My theory: as the game has changed, fewer players even learn how to post up. They don’t have post scoring skills and at no level do they learn them because the game is all outside-in. So very few players actually have legit post skills anymore.

I know I’m talking about two of the all time great post players, but there’s no way McHale and Olajuwon don’t score a ton in the post even in today’s game.
This reminds me of the guy who says that there are no great NFL running backs today which is due to how the game has changed. Correct.....the game has changed due to the rules that make running the ball less efficient just as the NBA has made low post offense less efficient with the illegal defense rule.

Neither McHale nor Hakeem played when the Illegal Defense Rule was implemented (in 2001) so it was much easier to score in iso on the low block. I don’t see any reason to believe that they would be nearly as good as they were under the current rules limiting their effectiveness. Once it became more difficult the game moved away from this focus and as I mentioned above the kids growing up are no longer watching as many post-ups with scoring being the primary intention.


Part of it is because just as post offense has disappeared, post defense has disappeared with it. Total anecdote here but I play at a university gym all the time, even with guys who were outstanding high school players. And none of them - even the guys that are 6’5” - know how to post defend. Everyone plays outside now. It’s a lost art.

But I don’t know why it has to be that way. Good post scorers should score more often than not on the block.
The game has evolved way beyond this. Running the ball in football due to rule changes, lack of bunting in baseball with analytics, the lack of a backhand in hockey from curved stick innovation.
 

BaseballJones

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I definitely hear what you're saying about kids emulating what they see in the NBA. Just yesterday I was working out with my daughter (who plays college hoops) and there was a bunch of younger kids playing pickup. They ALL were doing the Harden step back from three. And made about 5% of them. I'm thinking, if I'm guarding you, and you want to do THAT, by all means, do that til your heart's content.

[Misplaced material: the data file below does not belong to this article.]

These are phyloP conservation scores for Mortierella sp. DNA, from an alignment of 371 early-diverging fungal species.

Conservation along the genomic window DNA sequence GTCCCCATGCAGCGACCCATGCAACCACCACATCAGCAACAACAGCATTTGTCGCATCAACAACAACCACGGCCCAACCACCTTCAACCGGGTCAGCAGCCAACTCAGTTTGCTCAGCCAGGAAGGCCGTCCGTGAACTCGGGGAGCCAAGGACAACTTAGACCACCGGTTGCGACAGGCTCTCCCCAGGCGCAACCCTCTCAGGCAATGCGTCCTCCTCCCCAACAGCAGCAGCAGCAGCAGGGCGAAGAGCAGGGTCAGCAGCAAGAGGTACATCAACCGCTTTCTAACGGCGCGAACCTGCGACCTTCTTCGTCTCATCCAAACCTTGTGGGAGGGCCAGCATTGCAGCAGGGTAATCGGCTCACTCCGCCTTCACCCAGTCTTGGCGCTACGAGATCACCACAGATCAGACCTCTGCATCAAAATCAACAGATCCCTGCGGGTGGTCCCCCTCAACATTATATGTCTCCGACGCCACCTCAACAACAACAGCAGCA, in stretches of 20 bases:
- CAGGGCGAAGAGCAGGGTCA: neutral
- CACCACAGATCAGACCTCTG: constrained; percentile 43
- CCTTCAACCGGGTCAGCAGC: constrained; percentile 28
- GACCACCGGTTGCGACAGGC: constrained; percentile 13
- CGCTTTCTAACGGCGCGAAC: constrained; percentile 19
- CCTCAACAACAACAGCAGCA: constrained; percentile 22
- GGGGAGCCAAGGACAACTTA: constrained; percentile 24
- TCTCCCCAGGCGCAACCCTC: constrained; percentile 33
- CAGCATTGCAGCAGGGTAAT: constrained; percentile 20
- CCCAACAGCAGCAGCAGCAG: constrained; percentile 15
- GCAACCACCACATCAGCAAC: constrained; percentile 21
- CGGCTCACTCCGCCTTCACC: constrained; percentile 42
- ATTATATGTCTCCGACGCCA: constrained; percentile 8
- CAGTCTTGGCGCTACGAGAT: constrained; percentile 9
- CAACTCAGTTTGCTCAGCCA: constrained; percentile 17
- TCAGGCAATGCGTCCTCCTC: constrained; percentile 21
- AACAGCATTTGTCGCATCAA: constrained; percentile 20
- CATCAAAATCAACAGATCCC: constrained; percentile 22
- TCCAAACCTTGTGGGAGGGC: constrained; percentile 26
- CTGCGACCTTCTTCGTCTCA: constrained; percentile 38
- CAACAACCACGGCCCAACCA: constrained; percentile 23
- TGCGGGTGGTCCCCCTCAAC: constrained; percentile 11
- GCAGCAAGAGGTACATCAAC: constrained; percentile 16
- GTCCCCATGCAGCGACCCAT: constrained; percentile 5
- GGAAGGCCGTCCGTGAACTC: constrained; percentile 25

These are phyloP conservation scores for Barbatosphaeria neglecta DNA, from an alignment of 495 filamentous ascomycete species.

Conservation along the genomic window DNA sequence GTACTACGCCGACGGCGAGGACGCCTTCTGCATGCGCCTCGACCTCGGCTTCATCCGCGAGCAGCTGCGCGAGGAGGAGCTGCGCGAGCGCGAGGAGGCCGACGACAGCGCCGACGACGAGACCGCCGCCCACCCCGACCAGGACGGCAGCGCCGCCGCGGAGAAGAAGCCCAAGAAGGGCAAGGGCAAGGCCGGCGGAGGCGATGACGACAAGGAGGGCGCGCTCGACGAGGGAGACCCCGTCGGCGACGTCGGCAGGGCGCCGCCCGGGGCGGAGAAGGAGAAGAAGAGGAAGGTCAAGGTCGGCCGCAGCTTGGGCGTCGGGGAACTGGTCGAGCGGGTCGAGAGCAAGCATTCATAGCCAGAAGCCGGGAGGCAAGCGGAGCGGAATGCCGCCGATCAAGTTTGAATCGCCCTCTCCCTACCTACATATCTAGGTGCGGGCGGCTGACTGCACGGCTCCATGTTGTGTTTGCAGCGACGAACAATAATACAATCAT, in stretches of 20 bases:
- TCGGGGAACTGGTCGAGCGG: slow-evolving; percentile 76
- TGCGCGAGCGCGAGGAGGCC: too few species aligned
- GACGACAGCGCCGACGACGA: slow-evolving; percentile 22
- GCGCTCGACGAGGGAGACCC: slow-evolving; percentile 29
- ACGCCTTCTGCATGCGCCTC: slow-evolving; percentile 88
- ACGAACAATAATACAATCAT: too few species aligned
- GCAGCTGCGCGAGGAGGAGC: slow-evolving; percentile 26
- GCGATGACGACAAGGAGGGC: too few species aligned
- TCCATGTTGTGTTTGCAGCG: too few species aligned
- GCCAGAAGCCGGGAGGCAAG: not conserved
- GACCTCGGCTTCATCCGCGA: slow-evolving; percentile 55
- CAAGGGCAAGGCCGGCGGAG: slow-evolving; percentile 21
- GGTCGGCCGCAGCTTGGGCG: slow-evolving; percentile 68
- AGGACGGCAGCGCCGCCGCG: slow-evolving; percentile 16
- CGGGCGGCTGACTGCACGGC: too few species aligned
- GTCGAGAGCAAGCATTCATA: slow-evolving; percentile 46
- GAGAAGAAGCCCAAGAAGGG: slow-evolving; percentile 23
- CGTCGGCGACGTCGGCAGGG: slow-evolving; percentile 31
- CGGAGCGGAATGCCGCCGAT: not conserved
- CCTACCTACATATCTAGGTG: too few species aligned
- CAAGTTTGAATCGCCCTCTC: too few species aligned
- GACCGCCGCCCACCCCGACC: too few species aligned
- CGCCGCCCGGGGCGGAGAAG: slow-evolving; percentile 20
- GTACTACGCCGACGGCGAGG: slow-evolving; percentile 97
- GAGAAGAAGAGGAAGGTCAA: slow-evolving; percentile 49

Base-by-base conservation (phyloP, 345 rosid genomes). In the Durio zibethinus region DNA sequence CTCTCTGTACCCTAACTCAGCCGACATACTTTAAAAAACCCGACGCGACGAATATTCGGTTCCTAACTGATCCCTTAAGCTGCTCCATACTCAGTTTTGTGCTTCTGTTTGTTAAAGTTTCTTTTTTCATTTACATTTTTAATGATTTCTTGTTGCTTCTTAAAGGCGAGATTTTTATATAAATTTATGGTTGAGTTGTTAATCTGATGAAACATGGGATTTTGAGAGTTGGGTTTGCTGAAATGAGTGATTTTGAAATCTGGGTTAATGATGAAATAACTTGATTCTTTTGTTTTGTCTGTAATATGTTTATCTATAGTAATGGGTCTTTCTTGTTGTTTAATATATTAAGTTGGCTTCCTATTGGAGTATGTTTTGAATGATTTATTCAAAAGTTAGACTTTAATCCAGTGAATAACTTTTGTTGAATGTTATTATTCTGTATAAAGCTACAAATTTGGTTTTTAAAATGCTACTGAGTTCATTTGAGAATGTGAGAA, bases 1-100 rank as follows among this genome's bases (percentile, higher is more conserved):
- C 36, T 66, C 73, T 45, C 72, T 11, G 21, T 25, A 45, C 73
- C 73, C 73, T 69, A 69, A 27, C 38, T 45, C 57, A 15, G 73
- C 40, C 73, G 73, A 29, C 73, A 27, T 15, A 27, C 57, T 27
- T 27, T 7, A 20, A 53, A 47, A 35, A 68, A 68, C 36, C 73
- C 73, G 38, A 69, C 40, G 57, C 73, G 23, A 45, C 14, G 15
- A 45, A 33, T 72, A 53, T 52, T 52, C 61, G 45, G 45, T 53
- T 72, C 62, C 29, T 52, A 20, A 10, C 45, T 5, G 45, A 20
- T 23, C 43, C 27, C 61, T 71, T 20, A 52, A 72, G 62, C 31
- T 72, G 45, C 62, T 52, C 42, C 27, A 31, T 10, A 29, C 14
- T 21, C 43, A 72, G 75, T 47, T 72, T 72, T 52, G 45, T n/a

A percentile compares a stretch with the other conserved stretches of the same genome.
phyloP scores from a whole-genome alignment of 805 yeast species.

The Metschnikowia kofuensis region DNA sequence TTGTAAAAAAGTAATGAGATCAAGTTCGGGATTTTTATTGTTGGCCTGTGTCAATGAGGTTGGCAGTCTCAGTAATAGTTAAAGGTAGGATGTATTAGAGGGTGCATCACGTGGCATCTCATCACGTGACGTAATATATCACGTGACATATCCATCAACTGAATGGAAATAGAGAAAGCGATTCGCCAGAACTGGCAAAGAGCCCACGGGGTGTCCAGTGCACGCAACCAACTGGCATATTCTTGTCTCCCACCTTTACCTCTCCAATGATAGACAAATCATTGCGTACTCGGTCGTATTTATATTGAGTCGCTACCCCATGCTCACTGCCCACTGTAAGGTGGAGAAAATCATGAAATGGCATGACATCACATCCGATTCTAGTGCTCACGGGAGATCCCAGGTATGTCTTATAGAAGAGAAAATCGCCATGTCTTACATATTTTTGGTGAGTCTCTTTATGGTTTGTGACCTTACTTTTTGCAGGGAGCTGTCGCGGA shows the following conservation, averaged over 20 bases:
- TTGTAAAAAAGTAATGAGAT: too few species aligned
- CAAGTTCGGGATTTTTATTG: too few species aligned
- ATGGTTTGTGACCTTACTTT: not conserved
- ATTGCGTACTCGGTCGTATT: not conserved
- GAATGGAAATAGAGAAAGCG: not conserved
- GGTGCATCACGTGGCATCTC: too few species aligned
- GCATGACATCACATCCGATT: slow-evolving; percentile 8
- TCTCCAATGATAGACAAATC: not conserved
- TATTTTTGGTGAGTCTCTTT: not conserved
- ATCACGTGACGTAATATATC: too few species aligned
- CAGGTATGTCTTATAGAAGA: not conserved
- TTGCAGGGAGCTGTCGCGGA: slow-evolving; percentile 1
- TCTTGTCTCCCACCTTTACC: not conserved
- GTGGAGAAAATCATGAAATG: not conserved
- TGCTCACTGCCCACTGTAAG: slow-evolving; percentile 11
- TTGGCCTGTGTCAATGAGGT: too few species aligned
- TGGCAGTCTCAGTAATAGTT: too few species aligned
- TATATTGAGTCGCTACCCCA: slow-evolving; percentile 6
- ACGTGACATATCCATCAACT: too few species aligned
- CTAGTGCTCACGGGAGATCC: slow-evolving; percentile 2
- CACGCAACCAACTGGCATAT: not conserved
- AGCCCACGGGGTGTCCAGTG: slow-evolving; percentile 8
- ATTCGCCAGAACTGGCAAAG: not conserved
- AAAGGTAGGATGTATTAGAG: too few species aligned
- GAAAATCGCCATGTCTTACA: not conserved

I also agree that a big part of it (as I think I've mentioned) is that at every level they run NBA-style offenses. College (D1 through D3), high school, even middle school, they're looking to take a ton of threes. But at those lower levels they don't shoot it well enough to justify it, and the vast vast majority of those kids will never play in the NBA, so I don't get why high school coaches are orienting their offenses around a skill set that the vast majority of their players will never have.

Anyway, I'm sure you guys are all right in terms of why things are the way they are. Maybe it's my experience coaching (where I still coach HS girls to get to the block...yes I know it's girls so maybe that makes a difference...but my teams are very successful at it) and even playing (where I roast college kids who used to be very good high school players on the block even though I'm 30 years older than them). I just think, man, wouldn't you rather get a shot from 5 feet than from 10-12? If you can get to the rim, yes obviously. And if you get a wide open three, yes, obviously. But after those two options, isn't a good post player the next best option?

I guess my view is out of date though. Heh, not the first time for that.


EDIT: PS - things do come and go in cycles. Funny you should mention running, because the Patriots won their last five games of the year (and a Super Bowl) by running for 889 yards (178 a game) while throwing for 1305. That's one passing yard for every 1.47 rushing yards. To show you how big a departure that is from their recent history, compare that ratio to their past 5 seasons (which included 4 trips to the Super Bowl).

2014: 1727 rush, 4291 pass, 1:2.48
2015: 1404 rush, 4812 pass, 1:3.43
2016: 1872 rush, 4456 pass, 1:2.38
2017: 1889 rush, 4619 pass, 1:2.45
2018: 2037 rush, 4405 pass, 1:2.16
Last 5 of 2018: 889 rush, 1305 pass, 1:1.47

It's not just "matchups" either. Yes, the Rams and Chiefs were bad against the run so that made sense. But Buffalo was #10, the Chargers were #12, and even the Jets weren't terrible at #19. So they were able to run well. Anyway, this is a major digression. Just wanted to say that I think that as things change, the good teams adjust off those changes. See how the Patriots do things. Maybe it's harder in the NBA than it is the NFL. I just think you can zag when everyone else is zigging.
 
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mauf

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Rule changes in the NBA have made post play less efficient, but the rules of the game haven’t changed nearly as much at lower levels. And the differences in size and athleticism that post play is designed to exploit are, of course, much more prevalent at those lower levels.

I understand that youth coaches tend to avoid extensive use of the post because of the perception* that it focuses too much on one player, to the detriment of the others’ development. But at the high-school and college level, where the objective is to win, I agree with @BaseballJones that the post is underutilized (at least from what I’ve seen — I don’t watch a ton of HS ball).